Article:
A true literal translation by the initiated Arturo Reghini  of the most controversial Pythagoras Golden Verses. You will see how the antecedent interpretations might have been poetically religious correct.


This article is taken from the chapter V of “Sacred Numbers in Masonic Pythagorean Tradition” ( original italian title ”  I Numeri Sacri nella Tradizione Pitagorica Massonica”) 1947, by Arturo Reghini.  The chapter is on the number three, and how important this number was considered by Pythagoras, to an extent that even his last two golden verses are meant to be somewhat threefold practiced.

Reghini takes the opportunity to point how both incorrect and “sanitized” were the version, from the original Greek, of many among contemporary scholars and hermetists. This paragraph is so important, in my opinion,  that I decided to remove it from the main article (1) and present it alone:

“………….In the golden verses we find another important distinction in three categories. The first three verses contain the precept of a threefold worship: first at the immortal Gods, then the Ogre-Orc and in order the Indiat heroes (2). Since this precept is also found in Iamblichus and in a Timaeus  of Tauromenia extract, Delatte considers this as an ancient element used by the late golden verses compiler. Likewise, the golden verses rule of considering three times before going to sleep every act of the day is already in Porphyrius and is therefore, according to Delatte, an ancient Pythagorean precept. The three reappeared a third time, as expected, in the golden verses and precisely in the last verse. So it pythagorically appears three times in the beginning, in the middle and at the end of this Pythagorean excerpt. The last two lines of the golden verses are:


That’s to say literally: “If you, left the body, will come to the free ether will be imperishable, immortal god, not be killed. As one can see, the emphasis is on number three. We report these two verses in the text for two reasons: because of their importance since this is the Pythagorean palingenesis, or Great Work, and the fact that in general they have been poorly translated, not enough the knowledge of the Greek language to understand the precise meaning of Pythagoras technical and ambiguous expressions. The translations of Fabre d’Olivet, of Chaignet reported by Kremmerz, and even that of Delatte, are incorrect. Delatte, negligently, translates: “If you come, after death, to the free ether highness”. Now, to translate ἀπολεἱψαῚ όῷμα with “after death” is equivalent to restrict so arbitrary all the words meaning because these two words mean literally: “having abandoned the body”, without specifying when, how and why, and if ever with a sense of activity, that is, having put the body to side, having conquered and not suffered the abandonment. And since we know that the primary purpose of the Pythagorean disciple set out to achieve with every effort was the liberation from the body constraints, and not the passive and inert waiting for death or grace, it is clear that when translating we should at least leave the two words the broad sense they have in the original, though from the whole context it results obvious they allude to that abandonment of the body achieved by the “ritual voluntary separation ” and not to the detachment that gives death to all men and animals, without need for aid, even despite all contrary efforts. Also the famous French Pythagorean Fabre d’Olivet arbitrarily translates: “en laissant sur le corps regner intelligence” leaving the intelligence to reign over the body (3), and recently an Italian author faithfully follows him.”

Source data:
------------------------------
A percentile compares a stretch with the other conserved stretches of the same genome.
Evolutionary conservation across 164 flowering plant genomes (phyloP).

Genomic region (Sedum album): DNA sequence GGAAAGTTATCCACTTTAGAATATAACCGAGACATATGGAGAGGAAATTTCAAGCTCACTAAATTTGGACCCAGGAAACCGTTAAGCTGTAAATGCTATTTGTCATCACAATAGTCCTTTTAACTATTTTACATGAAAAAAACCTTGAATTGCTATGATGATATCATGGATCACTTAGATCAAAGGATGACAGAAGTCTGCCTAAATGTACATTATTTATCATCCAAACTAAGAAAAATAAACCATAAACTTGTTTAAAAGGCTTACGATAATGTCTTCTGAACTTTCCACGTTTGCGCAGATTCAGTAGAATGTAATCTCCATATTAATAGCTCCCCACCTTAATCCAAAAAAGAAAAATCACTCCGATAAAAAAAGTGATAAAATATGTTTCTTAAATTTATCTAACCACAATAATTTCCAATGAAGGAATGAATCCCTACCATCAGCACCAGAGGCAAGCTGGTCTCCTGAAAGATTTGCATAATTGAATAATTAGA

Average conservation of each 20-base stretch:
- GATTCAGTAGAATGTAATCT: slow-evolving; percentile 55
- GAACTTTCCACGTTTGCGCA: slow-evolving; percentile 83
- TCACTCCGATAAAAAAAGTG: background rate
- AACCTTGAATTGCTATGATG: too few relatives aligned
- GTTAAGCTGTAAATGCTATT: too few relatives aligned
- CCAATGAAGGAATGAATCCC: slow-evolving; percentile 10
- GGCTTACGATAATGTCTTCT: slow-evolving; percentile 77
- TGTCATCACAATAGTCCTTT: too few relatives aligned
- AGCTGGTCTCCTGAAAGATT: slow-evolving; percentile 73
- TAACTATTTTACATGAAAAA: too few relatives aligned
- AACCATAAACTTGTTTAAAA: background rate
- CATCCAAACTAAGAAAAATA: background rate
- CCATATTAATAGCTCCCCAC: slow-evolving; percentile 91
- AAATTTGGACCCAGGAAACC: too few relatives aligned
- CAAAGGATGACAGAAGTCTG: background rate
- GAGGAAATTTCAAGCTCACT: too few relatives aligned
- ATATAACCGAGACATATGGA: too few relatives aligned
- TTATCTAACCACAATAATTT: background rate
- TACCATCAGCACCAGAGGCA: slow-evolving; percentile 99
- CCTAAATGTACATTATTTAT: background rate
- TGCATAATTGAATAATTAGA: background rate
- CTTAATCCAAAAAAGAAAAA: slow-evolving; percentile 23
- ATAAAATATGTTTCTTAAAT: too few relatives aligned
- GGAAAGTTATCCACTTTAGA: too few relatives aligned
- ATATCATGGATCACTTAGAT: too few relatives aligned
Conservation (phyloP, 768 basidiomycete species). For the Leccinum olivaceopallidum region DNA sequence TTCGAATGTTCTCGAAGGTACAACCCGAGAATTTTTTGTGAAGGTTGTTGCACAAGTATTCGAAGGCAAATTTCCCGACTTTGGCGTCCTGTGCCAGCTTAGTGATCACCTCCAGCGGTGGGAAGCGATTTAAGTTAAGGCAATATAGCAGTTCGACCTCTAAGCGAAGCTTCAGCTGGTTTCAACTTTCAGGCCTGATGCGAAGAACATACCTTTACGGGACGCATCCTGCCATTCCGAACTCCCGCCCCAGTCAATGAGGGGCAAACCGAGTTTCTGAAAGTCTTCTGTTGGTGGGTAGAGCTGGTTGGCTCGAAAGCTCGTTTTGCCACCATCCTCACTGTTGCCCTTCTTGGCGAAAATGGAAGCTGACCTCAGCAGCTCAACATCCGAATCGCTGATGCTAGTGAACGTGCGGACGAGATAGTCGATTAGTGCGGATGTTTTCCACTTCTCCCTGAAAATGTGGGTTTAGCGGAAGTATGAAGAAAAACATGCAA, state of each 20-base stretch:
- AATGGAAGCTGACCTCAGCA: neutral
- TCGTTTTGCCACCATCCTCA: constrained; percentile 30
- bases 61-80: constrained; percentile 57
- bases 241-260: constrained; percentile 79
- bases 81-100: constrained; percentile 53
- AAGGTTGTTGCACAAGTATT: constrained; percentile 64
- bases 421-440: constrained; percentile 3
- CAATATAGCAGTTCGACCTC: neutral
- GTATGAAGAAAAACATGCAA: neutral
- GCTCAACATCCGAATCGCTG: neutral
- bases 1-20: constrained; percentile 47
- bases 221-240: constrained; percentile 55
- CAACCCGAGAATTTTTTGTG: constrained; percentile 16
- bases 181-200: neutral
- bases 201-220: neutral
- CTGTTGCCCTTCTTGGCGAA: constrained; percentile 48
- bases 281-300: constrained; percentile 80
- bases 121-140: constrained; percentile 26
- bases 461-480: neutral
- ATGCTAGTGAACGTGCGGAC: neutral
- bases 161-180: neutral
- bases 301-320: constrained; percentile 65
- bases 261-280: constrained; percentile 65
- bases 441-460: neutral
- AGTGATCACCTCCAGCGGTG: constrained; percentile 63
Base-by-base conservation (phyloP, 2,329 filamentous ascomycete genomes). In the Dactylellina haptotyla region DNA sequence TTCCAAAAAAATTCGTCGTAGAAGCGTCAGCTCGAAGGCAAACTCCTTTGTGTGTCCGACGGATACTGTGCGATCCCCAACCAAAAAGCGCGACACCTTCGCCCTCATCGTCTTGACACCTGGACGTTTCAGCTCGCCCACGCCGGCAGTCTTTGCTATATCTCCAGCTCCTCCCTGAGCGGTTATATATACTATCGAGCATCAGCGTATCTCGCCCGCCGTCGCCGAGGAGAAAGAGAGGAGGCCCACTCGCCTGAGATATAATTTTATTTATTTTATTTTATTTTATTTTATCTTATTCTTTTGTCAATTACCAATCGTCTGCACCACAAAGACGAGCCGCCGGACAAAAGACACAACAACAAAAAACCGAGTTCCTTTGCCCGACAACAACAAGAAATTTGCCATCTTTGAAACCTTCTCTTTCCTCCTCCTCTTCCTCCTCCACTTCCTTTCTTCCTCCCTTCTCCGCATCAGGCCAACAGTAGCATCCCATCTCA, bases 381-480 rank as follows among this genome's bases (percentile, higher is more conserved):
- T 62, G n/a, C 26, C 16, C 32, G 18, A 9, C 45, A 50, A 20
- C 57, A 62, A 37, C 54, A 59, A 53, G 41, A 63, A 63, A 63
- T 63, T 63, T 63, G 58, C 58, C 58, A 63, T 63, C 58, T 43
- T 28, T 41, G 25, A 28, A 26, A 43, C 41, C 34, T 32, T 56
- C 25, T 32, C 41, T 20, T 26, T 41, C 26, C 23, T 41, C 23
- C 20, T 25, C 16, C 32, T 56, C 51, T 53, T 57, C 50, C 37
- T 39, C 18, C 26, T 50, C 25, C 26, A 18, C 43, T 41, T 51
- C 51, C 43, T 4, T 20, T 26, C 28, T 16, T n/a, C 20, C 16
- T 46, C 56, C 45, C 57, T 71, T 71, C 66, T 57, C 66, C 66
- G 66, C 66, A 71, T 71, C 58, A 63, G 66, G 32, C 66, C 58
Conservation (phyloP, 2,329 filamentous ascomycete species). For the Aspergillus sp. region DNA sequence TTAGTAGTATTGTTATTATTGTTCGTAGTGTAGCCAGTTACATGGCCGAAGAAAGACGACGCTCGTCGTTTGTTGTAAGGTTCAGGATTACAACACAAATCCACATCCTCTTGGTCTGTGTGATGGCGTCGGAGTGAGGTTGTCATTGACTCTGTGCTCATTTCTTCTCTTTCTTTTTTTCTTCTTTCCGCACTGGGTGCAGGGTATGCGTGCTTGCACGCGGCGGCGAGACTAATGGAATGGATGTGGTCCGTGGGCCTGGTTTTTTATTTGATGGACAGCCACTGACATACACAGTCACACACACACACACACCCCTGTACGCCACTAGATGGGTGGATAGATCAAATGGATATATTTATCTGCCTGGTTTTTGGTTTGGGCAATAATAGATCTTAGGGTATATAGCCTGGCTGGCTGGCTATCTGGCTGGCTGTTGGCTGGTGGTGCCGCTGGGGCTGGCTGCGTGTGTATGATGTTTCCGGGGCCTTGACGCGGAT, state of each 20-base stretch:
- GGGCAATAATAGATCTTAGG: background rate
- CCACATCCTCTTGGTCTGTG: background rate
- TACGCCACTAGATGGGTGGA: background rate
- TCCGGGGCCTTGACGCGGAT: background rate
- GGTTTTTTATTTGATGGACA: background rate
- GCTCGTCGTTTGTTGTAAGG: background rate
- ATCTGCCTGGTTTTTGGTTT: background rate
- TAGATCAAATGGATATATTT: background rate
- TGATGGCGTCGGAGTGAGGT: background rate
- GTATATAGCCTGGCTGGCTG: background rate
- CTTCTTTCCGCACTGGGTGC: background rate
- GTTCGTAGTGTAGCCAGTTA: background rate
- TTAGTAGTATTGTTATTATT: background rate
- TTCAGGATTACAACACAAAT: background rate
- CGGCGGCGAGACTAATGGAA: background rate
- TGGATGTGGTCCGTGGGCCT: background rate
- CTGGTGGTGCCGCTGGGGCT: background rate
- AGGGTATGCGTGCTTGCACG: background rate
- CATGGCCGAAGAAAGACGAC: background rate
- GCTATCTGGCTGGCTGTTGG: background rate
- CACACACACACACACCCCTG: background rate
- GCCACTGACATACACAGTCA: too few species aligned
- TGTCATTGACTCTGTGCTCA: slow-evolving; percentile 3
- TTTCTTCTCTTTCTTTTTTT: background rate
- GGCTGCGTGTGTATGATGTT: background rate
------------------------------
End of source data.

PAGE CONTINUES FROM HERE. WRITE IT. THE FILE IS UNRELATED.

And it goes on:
1. You can find the main article at Arturo Reghini Sacred Pythagorean Numbers 12  ;
  2. The word “Orc-Ogre” is usually translated with an oath. On another hand it is also synonymous with Hades; and in this way the triad to honor is a homogeneous triad, composed of the superior Gods, heroes or demi-gods and the underworld or inferior Gods;
  3. Fabre d’Olivet, Les vers dorés, pag. 402; e cfr. Alessio Luigi, Pitagora, Milano, 1940. Siouville (A. Siouville, Les Vers dorés de Pithagore, 1913), translates: laissant ici bas le corps (leaving here down the body), rather correct translation, reported by Wirth, Le livre du Maître, 103;